- The Washington Times - Monday, February 20, 2006

HOUSTON — It took LeBron James only 2 seasons to make himself the best of the best.

The 21-year-old Cleveland star became the youngest NBA All-Star Game MVP in league history, scoring 17 of his 29 points in the second half to lead the Eastern Conference to a 122-120 victory over the Western Conference at Toyota Center.

James’ performance, coupled with a sound second half of basketball by his East teammates, prevented hometown hero Tracy McGrady from winning the award.

“LeBron does things so easy,” East coach Flip Saunders said. “He gets his shot at will. He’s such a remarkable player, and he’s going to get better. He can be scary.”

For much of the game, it looked like McGrady, who finished with a game-high 36 points, would be the MVP. The East trailed by 17 at halftime and by as much as 21 overall.

“It was just good to get out and have some sort of escape from all of the things I’ve been going through personally,” said McGrady, who spent much of the weekend talking about his personal troubles.

James, however, scored 13 of the East’s 41 points in the third quarter to trim the lead to 97-94 heading into the fourth quarter.

Wizards guard Gilbert Arenas finished with just one point.

Saunders stayed true to his word, substituting all four of his Detroit players — Rasheed Wallace, Ben Wallace, Richard Hamilton and Chauncey Billups — as a unit late in the first quarter and again in the fourth.

The four Pistons combined for 11 straight points as the East moved in front in the final quarter, part of a 23-10 run that gave the East a 117-107 lead.

With a little less than a minute to play, the Los Angeles Lakers’ Kobe Bryant hit a jumper to pull the West even. But Miami’s Dwyane Wade (20 points) followed a miss by Philadelphia’s Allen Iverson with a short putback with 16.6 seconds left for the final points.

West coach Avery Johnson called a timeout, but the West got only an errant shot by McGrady, who was guarded by James, and Bryant (eight points) lost the ball in traffic to seal a second straight victory for the East.

“We wanted to win the game,” said Johnson, coach of the Dallas Mavericks. “We wanted to put a team of all 7-footers on the floor at one time. But overall I think it was a great week for the NBA. I guess in about an hour the slipper will come off my foot and reality will set in.”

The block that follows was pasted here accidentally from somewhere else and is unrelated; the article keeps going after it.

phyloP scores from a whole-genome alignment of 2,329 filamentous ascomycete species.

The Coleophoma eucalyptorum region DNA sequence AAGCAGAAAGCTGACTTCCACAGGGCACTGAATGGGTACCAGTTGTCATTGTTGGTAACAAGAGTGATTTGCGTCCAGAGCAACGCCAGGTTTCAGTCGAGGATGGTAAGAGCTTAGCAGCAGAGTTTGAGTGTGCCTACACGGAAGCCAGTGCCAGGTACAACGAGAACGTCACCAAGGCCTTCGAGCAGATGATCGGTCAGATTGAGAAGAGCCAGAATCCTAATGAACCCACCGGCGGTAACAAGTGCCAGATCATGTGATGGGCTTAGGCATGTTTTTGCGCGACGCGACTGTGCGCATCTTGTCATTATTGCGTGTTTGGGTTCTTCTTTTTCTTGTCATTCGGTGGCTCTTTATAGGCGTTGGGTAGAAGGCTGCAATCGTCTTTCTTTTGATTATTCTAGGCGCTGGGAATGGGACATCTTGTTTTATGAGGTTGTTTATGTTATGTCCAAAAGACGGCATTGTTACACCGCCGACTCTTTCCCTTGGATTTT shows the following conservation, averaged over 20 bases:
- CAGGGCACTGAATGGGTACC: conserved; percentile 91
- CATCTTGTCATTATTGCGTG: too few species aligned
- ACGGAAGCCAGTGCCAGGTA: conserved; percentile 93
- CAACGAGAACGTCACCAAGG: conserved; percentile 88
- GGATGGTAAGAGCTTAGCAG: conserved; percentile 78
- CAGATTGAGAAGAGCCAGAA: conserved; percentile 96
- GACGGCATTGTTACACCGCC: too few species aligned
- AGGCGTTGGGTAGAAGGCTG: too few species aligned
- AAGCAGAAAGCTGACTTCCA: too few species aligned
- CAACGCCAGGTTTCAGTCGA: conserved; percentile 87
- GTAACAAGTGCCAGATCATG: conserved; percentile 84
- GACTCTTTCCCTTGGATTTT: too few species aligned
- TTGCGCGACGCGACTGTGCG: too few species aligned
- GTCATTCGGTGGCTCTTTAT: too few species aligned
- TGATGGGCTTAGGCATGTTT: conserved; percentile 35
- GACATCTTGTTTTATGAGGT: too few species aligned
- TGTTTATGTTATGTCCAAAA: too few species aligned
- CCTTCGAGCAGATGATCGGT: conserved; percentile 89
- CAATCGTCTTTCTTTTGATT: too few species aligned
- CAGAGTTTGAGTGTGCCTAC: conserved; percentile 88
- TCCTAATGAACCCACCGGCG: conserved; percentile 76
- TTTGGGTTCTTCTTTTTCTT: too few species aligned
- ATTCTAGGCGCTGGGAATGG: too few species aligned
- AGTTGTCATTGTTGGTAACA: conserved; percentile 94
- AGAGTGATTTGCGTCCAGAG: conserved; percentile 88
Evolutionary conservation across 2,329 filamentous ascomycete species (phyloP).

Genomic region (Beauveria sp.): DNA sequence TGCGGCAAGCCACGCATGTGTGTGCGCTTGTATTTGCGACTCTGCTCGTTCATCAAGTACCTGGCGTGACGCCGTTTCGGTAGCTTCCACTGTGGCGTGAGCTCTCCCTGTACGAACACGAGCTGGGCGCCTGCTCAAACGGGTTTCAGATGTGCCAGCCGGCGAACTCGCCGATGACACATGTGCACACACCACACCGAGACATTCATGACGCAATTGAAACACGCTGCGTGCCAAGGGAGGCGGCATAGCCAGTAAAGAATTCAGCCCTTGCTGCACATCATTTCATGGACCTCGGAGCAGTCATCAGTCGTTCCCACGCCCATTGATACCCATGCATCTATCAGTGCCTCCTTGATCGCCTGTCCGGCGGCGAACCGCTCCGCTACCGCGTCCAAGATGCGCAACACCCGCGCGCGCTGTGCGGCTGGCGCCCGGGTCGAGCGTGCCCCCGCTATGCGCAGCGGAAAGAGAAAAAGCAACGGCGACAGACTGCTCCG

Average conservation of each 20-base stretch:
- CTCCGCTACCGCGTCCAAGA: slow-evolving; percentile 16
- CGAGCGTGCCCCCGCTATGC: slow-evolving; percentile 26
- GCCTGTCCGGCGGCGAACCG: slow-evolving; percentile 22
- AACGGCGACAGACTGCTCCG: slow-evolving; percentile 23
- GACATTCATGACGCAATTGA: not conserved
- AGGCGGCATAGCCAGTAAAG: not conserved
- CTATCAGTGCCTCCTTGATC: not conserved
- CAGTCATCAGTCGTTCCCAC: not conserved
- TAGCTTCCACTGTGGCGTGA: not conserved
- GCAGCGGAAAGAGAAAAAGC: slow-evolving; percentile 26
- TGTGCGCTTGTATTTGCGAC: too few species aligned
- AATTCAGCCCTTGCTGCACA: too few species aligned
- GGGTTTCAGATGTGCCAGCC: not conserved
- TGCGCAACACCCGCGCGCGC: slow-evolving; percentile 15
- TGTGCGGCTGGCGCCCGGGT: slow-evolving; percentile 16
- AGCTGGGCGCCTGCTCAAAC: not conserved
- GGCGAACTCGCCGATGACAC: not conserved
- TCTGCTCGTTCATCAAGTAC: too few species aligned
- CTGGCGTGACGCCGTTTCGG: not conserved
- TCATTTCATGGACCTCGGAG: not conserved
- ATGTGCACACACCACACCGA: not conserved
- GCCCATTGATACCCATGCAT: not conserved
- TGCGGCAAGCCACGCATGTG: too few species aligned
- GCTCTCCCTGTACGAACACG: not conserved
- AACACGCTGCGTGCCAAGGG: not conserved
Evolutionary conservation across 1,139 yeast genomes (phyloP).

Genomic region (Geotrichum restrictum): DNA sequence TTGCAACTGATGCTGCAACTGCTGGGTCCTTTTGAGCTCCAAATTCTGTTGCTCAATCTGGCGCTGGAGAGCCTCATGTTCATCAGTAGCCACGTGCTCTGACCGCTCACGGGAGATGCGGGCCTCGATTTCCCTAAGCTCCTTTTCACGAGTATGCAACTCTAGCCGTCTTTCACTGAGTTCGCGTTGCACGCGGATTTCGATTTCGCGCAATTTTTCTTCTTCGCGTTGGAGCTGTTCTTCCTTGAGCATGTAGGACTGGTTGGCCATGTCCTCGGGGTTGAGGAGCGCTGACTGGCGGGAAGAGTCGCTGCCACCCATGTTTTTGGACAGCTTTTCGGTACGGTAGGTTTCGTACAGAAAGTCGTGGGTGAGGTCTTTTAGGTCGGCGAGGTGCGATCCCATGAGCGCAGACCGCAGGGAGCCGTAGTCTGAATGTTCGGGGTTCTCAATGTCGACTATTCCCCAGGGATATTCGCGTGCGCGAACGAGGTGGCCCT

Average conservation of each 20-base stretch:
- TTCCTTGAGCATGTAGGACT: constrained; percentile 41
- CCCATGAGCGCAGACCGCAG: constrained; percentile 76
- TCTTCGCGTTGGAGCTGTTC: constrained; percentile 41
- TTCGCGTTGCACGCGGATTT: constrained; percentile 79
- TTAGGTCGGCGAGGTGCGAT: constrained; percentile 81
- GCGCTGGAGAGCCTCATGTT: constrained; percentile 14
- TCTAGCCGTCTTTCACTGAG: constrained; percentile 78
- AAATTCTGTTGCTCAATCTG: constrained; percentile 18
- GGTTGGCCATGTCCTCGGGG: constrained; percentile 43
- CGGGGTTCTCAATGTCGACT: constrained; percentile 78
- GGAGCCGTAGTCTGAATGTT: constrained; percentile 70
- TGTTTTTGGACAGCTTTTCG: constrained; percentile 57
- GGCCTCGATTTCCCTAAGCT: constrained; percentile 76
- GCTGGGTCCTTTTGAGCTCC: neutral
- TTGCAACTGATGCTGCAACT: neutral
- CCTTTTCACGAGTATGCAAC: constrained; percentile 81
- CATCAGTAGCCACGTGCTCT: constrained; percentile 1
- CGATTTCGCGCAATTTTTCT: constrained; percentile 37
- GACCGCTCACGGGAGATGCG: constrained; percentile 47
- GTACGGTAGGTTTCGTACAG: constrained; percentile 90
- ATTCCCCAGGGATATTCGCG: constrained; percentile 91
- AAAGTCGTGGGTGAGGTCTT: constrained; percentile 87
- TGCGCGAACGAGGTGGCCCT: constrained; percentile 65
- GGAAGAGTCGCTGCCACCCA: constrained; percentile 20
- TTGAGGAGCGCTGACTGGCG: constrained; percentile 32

Indeed, the weekend was quite good for the NBA, which next season will take its midseason showpiece to Las Vegas.

The game used to be the high point of the weekend, but now it’s about bling-bling and celebrity visibility.

That was the case again last night. Grammy-winning group Destiny’s Child reunited for what was billed as its last performance to belt a memorable version of the national anthem.

Lining the court were the usual stars from the entertainment world, from “Desperate Housewives” star Eva Longoria, the lady friend of San Antonio’s Tony Parker, to Academy Award-winning actor Jamie Foxx.

The biggest posse, however, might have belonged to former President George H.W. Bush, who is from Texas and was escorted here and there by a rather large security detail.

Arenas, who was making his second All-Star Game appearance, was happy just to be in Houston.

After Eastern Conference coaches deemed the league’s fourth-leading scorer undeserving, Arenas was placed on the team by commissioner David Stern as a replacement for injured Indiana forward Jermaine O’Neal. Almost as if he were making up for the slight, Arenas made himself very visible over the weekend.

He was a late addition to the 3-point shootout Saturday night, replacing Phoenix’s Raja Bell, and wound up finishing second to Dallas forward Dirk Nowitzki.

“I’m enjoying every bit of it,” Arenas said before the game, still beaming over his second-place finish. “When I was shooting yesterday, I was telling them that I wasn’t losing. This is just a great feeling to be a part of this.”

Despite his elation, Arenas still was a little bitter about not being named to the initial team. His plan for the second half of the season? To get back at the Eastern Conference coaches who overlooked him, though he did not reveal whether he knew who did not vote for him.

“Oh, yeah,” he said. “They better have a good game plan because I’m coming for them.”

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